Similarly inapposite are lower court decisions holding that the Postal Service's sue-and-be-sued clause rendered it a "person" under the Lanham Act. Federal Express Corp. v. United States Postal Serv., 151 F.3d 536 (6th Cir. 1998); Global Mail Ltd. v. United States Postal Serv., 142 F.3d 208, 216-217 (4th Cir. 1998); United States v. Q Int'l Courier, Inc. 131 F.3d 770, 775 (8th Cir. 1997). Those cases construed an earlier version of the Lanham Act, 15 U.S.C. 1127, that had defined "person" to include an "organization capable of suing and being sued in a court of law." By contrast, the antitrust laws have never defined the term "person" by reference to whether an entity may sue or be sued. Thus, the United States is not a "person" under the antitrust laws even though "[t]he United States is a juristic person in the sense that it has capacity to sue." Cooper, 312 U.S. at 604 (emphasis added). The antitrust laws likewise exclude the United States and its agencies and instrumentalities from their coverage, even where such entities have the capacity to be sued.
Respondents also mistakenly rely (Br. 21) on the view expressed by a Postal Service official in 1971 that securities issued by the Postal Service were exempted securities under the Securities and Exchange Act because they were issued by a "person controlled or supervised by and acting as an instrumentality of the Government of the United States." 15 U.S.C. 77c(a)(2). The official simply argued that the Postal Service fell within the Act's definition of "person" that included "any unincorporated organization, or a government or political subdivision thereof," because, as a sovereign entity, the Postal Service "act[s] as an instrumentality of the Government of the United States." United States Postal Serv. (USPS No-Action Letter), 1971 WL 6571, *2 (Sept. 27, 1971) (quoting 15 U.S.C. 77b(a)(2) and 77c(a)(2)) (emphasis added). That view is fully consistent with the conclusion that the Postal Service is not a "person" under the antitrust laws because the antitrust laws exclude the federal government and its agencies and instrumentalities.8
Equally unpersuasive is the heavy reliance by respondent and its amicus ATA on one district court decision, United States v. American Tel. & Tel. Co., 461 F. Supp. 1314 (D.D.C. 1978), which found that the Postal Service did not have to respond to a discovery request for the production of documents in an antitrust suit brought by the United States. Resp. Br. 20-21; ATA Am. Br. 3, 15, 24. That decision merely held that the discovery request did not extend to documents "in the possession of the Federal Communications Commission and other independent regulatory agencies," including the Federal Trade Commission, the Federal Power Commission, as well as the Postal Service, which the court found to be similarly independent of the Department of Justice and the President's control over executive agencies. 461 F. Supp. at 1335-1336 n.65. That decision does not remotely suggest that Congress intended to apply the antitrust laws to the Postal Service and other federal agencies that enjoy some measure of independence from Presidential control.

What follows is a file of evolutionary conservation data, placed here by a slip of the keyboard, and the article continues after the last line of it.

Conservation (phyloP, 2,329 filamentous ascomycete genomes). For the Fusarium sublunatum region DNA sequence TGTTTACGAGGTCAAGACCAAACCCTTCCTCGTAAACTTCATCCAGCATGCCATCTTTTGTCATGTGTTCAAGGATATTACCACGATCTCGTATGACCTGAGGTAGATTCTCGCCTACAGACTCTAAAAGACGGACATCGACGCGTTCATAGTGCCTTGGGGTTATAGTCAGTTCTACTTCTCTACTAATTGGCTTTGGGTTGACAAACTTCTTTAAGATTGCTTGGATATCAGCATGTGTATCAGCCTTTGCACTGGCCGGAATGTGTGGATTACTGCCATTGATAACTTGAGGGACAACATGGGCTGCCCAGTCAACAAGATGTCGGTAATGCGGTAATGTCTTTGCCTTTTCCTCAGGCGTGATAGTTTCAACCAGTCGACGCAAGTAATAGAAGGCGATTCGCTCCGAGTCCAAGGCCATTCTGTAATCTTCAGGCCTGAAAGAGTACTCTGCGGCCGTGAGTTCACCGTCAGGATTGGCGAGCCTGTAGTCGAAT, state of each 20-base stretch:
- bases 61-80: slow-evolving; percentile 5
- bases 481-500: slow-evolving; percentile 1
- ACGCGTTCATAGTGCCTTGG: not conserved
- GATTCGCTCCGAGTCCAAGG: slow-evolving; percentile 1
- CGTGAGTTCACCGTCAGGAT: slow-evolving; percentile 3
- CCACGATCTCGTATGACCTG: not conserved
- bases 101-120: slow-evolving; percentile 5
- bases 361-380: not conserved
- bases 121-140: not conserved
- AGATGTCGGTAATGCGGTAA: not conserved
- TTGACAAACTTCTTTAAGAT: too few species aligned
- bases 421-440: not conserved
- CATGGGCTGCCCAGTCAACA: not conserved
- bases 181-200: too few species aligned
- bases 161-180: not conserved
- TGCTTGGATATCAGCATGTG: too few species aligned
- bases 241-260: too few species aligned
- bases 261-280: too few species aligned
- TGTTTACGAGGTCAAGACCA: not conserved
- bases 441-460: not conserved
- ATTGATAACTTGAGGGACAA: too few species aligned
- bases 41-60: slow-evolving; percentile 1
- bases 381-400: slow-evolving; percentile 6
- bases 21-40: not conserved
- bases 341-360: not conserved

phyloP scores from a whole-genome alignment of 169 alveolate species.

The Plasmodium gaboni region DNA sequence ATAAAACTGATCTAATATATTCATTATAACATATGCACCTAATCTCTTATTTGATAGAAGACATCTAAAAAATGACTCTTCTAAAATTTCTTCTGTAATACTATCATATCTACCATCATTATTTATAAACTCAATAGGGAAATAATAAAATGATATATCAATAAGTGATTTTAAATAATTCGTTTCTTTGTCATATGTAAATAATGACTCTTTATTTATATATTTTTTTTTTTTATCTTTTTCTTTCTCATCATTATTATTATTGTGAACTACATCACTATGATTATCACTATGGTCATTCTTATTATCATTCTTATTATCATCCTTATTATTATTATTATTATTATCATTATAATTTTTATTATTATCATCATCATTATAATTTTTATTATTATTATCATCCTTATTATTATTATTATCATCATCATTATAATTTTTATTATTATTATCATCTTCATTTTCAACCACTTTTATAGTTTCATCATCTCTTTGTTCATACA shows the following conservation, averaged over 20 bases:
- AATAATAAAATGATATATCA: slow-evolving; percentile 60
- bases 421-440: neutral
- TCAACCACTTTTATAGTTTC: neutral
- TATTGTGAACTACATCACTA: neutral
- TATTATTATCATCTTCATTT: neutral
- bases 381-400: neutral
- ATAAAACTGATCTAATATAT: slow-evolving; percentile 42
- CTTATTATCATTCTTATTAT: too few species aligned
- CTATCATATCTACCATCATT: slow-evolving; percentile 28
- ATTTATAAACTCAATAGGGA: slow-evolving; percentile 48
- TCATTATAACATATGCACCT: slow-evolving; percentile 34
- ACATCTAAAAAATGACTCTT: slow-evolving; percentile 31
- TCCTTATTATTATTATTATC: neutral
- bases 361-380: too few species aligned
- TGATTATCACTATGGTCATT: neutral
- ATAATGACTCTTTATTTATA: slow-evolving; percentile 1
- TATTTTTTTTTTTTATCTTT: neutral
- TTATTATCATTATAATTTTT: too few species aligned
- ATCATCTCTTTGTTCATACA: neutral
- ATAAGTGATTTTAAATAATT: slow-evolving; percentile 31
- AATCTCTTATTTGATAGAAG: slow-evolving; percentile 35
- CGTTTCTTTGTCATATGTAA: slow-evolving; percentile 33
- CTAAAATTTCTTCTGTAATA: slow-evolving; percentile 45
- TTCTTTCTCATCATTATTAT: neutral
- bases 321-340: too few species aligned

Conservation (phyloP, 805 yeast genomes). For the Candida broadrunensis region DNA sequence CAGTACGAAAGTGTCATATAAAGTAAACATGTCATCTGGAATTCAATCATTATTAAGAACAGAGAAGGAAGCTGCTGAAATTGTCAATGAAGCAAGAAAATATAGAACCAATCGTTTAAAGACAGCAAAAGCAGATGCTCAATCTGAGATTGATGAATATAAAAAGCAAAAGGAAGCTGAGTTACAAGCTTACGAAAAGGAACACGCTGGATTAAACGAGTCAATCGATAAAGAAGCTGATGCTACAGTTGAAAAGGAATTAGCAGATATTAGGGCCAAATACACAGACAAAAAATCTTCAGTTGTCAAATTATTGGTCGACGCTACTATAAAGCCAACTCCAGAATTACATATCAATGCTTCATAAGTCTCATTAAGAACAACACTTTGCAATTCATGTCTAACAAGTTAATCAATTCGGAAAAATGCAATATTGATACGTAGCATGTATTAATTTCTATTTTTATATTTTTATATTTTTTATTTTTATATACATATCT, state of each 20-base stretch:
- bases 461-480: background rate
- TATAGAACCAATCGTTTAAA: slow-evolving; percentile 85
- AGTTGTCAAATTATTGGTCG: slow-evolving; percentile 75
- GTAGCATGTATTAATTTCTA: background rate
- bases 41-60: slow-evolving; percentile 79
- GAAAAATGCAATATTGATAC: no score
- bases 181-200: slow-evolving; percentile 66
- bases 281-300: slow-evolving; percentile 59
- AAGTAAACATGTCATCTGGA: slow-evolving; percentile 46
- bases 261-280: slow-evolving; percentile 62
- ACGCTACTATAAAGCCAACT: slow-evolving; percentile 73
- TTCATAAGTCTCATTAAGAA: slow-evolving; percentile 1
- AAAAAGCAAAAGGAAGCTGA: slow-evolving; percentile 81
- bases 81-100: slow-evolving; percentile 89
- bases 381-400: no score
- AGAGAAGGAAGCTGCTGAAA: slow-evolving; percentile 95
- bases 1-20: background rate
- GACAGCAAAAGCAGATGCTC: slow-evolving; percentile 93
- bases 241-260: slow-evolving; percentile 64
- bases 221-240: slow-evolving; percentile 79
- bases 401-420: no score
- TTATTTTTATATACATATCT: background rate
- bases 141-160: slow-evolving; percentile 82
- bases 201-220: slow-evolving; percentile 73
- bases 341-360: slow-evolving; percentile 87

C. Respondents' Policy Arguments Are Without Merit
1. Respondents argue that the creation of an antitrust cause of action against the Postal Service would, under the Ninth Circuit's "'conduct-based' immunity" doctrine (see Pet. App. 13a), impose liability on the Postal Service for only "acts unconnected to the legislative will that are anti-competitive." Resp. Br. 35. Respondents rely on the principle that a person is shielded from antitrust liability if the action "derive[s] its authority and its efficacy from the legislative command of the state." Id. at 36 (quoting Parker v. Brown, 317 U.S. 341, 350 (1943)).
A "conduct-based immunity" doctrine, however, is out of place for a federal entity like the Postal Service that Congress itself created as part of the Executive Branch to take all appropriate action in furtherance of its sovereign powers and functions. U.S. Br. 28-31. Unlike other governmental bodies and private entities, Congress did not intend to subject entities that Congress itself created as part of the federal government to any form of liability under the antitrust laws.
Respondents offer no coherent basis for determining which actions of the Postal Service fail to "carry out its legislative mandate" and therefore are "unconnected to the legislative will." Resp. Br. 35, 37. This suit proves the point. Respondents contend that the routine procurement of mail sacks at issue here is subject to antitrust scrutiny because "Congress has not determined that monopolistic procurement practices are vital to any congressional goal." Br. 35 n.21. As a federal agency, however, all actions of the Postal Service, including its procurement purchases, are presumptively connected to the command and direction of Congress. Indeed, nearly all governmental agencies engage in commercial procurements of some kind.
Also lacking in principle is respondents' argument that the antitrust laws should extend to all "commercial actions unconnected to the legislative monopoly." Resp. Br. 37. In terms of specific congressional authorization, there is no distinction whatsoever between the Postal Service's exclusive or "monopoly" rights with respect to the delivery of letters, 39 U.S.C. 601-606 and 18 U.S.C. 1693-1699, and its congressionally-imposed obligation to provide universal parcel and express mail services, 39 U.S.C. 403 and 3623(d), notwithstanding the presence of competition in those services from private entities.